Many occupational deaths and injuries would be prevented if we had proper workplace safety standards in place and the will to enforce such standards. We are still waiting, more than a decade after the Westray mine disaster, for legislation to hold corporations criminally accountable for behaviour that leads to the death of their employees. The time is long overdue to honour the memory of the 26 miners with legislative action.

The NDP calls on the government to act soon so that by April 28, 2004, we will no longer have to lament the absence of such legislation and will be in a position to claim that we have done our parliamentary duty to both the dead and the living.

National Day of MourningStatements By Members

2:05 p.m.

Bloc

Ghislain Fournier Bloc Manicouagan, QC

Mr. Speaker, April 28 is the day we honour workers who have been injured or disabled as a result of a workplace accident, those with a work-related illness, and the memory of those who have died on the job.

Let us take a few moments to say to all these people and their families just how much we sympathize with their suffering and let them know that we stand with them in their pain and in the midst of the problems resulting from their work-related accident or illness.

The Bloc Quebecois reminds the federal government of the importance of improving preventive measures in order to adequately protect workplace health and safety. Workers can rely on the Bloc Quebecois to make their voices heard.

Workplace SafetyStatements By Members

2:10 p.m.

Liberal

Anita Neville Liberal Winnipeg South Centre, MB

Mr. Speaker, Monday marks the beginning of the work week for many Canadians. However, today is unique because it marks the 12th annual National Day of Mourning.

I rise today, as do others, to highlight this distinctive occasion to commemorate those who have been killed or injured in the workplace. Every working day in Canada, at least four people die from work related accidents or illnesses. Close to 375,000 people were injured seriously enough to prevent them from reporting to work. It is estimated that the total number of work related injuries and illnesses occurring each year in Canada is close to 900,000.

Workplace deaths are increasing and this day serves as an important reminder of the work that remains to be done: We must prevent these accidents from happening and we must strive to prevent injuries.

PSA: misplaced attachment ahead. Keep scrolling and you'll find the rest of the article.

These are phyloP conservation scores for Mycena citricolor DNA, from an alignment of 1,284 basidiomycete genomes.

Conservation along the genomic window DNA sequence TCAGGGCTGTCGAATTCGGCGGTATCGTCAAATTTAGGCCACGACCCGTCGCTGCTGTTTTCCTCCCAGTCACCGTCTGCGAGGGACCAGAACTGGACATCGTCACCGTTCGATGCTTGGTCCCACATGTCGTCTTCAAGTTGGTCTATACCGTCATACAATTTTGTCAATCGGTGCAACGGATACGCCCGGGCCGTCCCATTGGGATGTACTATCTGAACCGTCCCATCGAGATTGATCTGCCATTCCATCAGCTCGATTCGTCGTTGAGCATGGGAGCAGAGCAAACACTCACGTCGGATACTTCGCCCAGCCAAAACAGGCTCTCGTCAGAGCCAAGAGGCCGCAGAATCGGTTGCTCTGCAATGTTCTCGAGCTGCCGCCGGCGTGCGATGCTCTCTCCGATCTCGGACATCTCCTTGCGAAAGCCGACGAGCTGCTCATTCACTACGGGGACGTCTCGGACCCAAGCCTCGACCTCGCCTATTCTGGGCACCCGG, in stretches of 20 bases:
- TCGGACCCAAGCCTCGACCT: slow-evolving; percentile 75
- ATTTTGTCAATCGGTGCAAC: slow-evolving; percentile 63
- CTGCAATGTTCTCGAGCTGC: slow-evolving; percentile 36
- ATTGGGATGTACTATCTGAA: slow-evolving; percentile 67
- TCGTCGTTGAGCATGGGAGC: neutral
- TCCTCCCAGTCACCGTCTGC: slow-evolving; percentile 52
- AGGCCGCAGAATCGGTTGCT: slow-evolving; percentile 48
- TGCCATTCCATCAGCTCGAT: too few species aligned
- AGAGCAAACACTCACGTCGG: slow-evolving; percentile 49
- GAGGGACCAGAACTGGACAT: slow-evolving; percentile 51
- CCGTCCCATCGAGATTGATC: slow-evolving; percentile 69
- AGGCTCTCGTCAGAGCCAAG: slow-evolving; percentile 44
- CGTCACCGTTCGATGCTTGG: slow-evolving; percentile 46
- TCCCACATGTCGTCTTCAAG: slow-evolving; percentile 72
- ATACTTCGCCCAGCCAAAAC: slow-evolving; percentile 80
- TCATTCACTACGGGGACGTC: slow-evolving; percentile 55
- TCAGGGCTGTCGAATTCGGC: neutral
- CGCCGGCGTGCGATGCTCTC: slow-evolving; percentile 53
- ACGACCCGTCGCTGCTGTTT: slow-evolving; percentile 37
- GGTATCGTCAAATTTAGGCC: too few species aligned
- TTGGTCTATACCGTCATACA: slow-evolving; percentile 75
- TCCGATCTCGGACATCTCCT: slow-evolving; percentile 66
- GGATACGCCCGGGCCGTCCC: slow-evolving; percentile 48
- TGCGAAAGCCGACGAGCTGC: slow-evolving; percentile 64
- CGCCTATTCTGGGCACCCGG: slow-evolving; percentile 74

I ask all hon. members to take the time to remember the workers who have lost their lives or who have been injured on the job. We honour them by putting forth our best efforts to foster safer and healthier workplaces through continued education, awareness and co-operation. Let us prevent these needless tragedies.

Cod FisheryStatements By Members

2:10 p.m.

Progressive Conservative

Norman E. Doyle Progressive Conservative St. John's East, NL

Mr. Speaker, the Minister of Fisheries and Oceans and Newfoundland's minister for ACOA have announced the closure of the cod fishery on the northeast coast of Newfoundland and Labrador, and that closure will affect 700 plant workers and 2,000 fishermen.

Knowing full well the impact that this announcement would have on these fishermen and their families, the ministers went before the microphones with no long term plan for the future employment of these people or the survival of their communities. Newfoundland's minister announced a measly $23 million to be used, in the minister's words, for make work projects.

I want to tell the minister for Newfoundland that these people do not want make work projects. They want an economic development plan geared to providing a future for themselves and their families. Newfoundland and Labrador has lost 70,000 people since the last moratorium. Let me ask the minister: Where is the plan to stop this out-migration from happening again?

Or does the minister care?

Cod FisheryStatements By Members

2:10 p.m.

The Speaker

Order, please. I invite members to rise and observe one minute of silence to mark the National Day of Mourning and honour the memory of workers killed or injured on the job.

[Editor's Note: The House stood in silence]

HealthOral Question Period

April 28th, 2003 / 2:10 p.m.

Calgary Southwest Alberta

Canadian Alliance

Stephen Harper Canadian AllianceLeader of the Opposition

Mr. Speaker, we all know that the WHO has placed Toronto under a global travel advisory to prevent the spread of SARS. The health minister claims that this advisory is not warranted, that it is based on inaccurate and outdated information.

Could the health minister explain how it can be based on inaccurate and outdated information and how she did not know about the advisory when she claims to be in contact with WHO officials each day?

HealthOral Question Period

2:15 p.m.

Edmonton West Alberta

Liberal

Anne McLellan LiberalMinister of Health

In fact, Mr. Speaker, my officials are in contact with the WHO on a regular basis and at no time did WHO officials give notification to my public health officials, my office or the deputy's office that they were contemplating a travel advisory in relation to the city of Toronto.

HealthOral Question Period

2:15 p.m.

Calgary Southwest Alberta

Canadian Alliance

Stephen Harper Canadian AllianceLeader of the Opposition

Mr. Speaker, that does not quite ring true, but I would remind the government that it was over a month ago that the World Health Organization called for exit screening at Canadian airports. Our party has been calling for that for over a month. It was not done. SARS was exported from Canada. We got the global travel ban on Toronto and costs now that are going to run into the billions of dollars for the Toronto and Canadian economies. Does the minister now justify her decision not to implement this screening?

HealthOral Question Period

2:15 p.m.

Edmonton West Alberta

Liberal

Anne McLellan LiberalMinister of Health